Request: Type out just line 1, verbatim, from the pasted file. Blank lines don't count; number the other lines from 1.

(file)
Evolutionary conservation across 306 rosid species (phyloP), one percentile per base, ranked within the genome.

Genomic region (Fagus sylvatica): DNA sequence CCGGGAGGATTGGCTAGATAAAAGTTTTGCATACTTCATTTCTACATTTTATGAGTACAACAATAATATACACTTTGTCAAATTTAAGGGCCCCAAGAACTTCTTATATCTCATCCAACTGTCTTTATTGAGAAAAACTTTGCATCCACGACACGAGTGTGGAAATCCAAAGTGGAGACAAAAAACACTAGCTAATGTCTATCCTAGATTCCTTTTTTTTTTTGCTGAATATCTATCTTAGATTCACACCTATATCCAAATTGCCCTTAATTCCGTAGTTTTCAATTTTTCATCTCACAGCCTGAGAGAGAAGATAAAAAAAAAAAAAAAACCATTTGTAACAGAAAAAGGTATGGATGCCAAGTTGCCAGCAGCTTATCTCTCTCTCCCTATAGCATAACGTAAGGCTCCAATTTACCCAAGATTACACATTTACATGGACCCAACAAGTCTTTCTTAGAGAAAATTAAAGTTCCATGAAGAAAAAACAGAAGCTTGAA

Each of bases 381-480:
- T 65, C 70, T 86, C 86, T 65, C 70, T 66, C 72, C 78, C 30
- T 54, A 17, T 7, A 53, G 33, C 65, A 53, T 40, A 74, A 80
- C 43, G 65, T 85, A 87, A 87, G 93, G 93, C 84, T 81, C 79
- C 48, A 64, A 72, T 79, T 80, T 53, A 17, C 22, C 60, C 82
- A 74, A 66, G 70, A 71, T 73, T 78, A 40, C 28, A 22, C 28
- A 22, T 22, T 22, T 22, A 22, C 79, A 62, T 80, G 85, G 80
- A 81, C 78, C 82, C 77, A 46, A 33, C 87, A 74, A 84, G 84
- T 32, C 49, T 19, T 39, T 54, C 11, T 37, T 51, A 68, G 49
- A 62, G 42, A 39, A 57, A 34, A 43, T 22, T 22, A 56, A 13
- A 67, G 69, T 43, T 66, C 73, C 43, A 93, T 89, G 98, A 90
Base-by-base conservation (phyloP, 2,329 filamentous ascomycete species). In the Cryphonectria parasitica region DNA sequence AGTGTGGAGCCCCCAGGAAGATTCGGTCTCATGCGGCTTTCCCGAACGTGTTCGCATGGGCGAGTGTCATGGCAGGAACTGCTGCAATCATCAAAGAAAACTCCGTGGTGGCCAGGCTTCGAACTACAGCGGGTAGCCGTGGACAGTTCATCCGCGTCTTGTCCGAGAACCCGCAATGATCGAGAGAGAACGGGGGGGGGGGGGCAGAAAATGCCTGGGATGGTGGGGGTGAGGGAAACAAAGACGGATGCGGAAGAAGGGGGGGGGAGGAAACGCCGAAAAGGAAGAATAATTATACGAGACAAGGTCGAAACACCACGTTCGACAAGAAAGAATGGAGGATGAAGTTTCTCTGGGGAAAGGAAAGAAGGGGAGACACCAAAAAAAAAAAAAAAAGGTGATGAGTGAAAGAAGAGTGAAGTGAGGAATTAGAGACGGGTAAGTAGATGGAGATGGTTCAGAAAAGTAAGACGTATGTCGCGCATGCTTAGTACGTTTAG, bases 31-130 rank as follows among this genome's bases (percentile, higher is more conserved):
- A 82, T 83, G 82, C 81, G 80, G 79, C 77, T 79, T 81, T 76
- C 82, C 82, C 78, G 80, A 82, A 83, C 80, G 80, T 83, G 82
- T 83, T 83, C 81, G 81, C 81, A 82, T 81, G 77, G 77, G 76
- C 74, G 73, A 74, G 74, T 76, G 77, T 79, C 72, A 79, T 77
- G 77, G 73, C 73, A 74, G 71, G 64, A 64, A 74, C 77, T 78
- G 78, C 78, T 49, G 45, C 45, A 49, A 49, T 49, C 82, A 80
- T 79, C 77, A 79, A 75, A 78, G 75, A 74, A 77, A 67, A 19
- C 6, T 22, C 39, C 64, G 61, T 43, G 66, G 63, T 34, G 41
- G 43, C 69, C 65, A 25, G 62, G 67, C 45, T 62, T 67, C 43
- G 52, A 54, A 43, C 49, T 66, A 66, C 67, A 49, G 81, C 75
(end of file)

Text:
Evolutionary conservation across 306 rosid species (phyloP), one percentile per base, ranked within the genome.